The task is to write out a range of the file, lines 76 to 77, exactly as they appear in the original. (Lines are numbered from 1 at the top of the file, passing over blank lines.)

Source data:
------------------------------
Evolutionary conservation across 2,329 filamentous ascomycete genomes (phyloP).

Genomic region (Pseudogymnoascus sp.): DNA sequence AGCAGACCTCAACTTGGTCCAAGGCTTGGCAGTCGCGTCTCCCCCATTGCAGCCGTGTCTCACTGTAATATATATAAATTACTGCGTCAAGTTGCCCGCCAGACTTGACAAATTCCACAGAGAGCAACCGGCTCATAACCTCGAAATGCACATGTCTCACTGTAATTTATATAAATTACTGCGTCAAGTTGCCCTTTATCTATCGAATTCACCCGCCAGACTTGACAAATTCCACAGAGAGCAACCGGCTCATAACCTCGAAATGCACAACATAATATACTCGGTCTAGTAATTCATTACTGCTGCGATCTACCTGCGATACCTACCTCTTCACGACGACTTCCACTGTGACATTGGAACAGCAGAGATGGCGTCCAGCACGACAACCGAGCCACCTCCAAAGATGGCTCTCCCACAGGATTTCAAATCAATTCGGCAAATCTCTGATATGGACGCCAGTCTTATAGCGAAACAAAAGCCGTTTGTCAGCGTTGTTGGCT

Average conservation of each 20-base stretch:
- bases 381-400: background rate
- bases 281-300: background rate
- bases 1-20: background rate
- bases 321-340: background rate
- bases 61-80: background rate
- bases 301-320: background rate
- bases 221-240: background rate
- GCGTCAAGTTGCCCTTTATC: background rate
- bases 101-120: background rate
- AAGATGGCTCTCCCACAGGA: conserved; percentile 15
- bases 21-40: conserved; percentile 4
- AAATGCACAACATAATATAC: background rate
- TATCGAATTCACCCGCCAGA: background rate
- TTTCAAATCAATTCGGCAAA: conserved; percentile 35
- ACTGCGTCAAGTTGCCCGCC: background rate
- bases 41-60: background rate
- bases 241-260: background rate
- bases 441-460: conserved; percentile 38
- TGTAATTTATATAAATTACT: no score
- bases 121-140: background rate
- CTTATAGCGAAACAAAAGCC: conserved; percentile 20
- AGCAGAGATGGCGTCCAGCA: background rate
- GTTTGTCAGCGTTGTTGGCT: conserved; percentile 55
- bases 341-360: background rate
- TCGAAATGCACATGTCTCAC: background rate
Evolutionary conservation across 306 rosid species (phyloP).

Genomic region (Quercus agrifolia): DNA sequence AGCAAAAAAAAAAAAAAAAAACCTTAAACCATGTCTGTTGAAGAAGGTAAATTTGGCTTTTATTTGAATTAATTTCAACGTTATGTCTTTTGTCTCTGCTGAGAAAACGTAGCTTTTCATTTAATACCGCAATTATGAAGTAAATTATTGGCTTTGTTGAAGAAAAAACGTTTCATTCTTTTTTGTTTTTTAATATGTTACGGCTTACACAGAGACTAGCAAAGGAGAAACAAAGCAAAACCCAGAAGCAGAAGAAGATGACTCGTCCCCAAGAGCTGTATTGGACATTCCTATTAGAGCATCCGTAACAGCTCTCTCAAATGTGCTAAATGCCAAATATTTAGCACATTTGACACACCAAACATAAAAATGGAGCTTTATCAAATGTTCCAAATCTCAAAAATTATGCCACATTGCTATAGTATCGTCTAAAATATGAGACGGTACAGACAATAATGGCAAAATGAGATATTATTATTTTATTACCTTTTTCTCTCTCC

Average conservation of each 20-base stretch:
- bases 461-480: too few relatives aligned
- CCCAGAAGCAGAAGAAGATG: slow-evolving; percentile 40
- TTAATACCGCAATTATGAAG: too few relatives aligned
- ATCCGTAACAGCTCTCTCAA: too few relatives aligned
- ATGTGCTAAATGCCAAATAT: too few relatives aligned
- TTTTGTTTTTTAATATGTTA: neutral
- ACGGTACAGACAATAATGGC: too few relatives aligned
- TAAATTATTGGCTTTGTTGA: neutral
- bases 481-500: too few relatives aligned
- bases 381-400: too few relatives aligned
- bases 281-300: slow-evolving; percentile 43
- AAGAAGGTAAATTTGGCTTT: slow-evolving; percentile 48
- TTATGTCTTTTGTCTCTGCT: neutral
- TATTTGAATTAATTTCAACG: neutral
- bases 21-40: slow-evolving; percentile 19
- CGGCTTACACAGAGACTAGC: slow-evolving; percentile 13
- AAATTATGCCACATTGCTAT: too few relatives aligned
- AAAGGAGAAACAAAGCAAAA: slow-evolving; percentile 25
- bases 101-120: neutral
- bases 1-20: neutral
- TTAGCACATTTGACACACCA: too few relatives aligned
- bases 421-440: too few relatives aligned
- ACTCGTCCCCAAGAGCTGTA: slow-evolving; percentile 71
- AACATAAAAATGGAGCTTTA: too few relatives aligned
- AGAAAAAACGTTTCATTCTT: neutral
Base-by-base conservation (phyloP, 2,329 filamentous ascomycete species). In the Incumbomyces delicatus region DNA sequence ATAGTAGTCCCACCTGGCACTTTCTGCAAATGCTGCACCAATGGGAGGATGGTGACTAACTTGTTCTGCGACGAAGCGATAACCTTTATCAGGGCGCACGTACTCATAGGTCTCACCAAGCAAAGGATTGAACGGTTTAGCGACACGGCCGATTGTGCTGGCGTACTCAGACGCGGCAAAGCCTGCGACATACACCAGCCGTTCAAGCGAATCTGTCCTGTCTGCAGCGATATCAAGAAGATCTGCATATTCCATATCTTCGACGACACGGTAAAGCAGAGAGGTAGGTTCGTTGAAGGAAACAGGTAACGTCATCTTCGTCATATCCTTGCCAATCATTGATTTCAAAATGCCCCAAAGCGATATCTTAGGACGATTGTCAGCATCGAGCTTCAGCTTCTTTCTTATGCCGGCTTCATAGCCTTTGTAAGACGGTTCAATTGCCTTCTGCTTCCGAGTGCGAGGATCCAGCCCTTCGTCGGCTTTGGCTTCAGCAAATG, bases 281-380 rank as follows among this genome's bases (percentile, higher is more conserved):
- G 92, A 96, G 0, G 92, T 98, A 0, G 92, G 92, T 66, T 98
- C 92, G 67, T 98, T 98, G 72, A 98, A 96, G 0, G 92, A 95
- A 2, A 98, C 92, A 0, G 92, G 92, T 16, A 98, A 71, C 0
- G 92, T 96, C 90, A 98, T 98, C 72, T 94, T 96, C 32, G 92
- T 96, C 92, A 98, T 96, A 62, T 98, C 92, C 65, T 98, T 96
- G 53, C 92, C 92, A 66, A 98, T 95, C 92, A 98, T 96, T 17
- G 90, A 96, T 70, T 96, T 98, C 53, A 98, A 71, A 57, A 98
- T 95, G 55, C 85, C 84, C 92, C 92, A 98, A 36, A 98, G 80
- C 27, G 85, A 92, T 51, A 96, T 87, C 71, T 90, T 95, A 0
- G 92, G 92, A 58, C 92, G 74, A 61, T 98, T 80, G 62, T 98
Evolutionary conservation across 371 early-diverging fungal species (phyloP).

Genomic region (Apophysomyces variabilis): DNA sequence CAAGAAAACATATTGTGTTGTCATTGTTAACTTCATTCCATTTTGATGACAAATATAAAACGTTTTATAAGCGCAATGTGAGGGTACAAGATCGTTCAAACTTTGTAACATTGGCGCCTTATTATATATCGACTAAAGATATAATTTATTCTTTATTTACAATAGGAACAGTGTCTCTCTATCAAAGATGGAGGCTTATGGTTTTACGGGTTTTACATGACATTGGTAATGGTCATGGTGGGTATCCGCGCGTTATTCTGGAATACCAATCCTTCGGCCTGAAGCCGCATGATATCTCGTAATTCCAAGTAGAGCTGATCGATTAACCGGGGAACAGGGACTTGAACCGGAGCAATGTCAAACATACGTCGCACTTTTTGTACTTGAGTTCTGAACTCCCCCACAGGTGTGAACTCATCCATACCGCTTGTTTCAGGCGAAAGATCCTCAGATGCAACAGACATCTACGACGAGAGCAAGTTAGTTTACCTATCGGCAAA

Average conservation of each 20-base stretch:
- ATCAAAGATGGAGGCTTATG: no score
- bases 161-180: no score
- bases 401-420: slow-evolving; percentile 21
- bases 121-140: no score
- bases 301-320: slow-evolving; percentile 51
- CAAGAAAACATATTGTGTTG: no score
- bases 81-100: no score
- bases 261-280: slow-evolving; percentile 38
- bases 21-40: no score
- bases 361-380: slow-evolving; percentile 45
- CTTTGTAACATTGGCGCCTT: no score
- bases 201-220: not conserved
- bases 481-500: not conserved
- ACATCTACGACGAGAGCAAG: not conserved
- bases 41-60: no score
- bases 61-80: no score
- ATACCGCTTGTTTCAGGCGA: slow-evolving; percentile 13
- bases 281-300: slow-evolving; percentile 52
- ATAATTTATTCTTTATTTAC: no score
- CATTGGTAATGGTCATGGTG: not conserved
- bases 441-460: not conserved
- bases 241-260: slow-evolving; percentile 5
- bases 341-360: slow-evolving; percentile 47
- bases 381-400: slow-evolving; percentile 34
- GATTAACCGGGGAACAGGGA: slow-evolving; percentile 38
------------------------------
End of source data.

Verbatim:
- CAAGAAAACATATTGTGTTG: no score
- bases 81-100: no score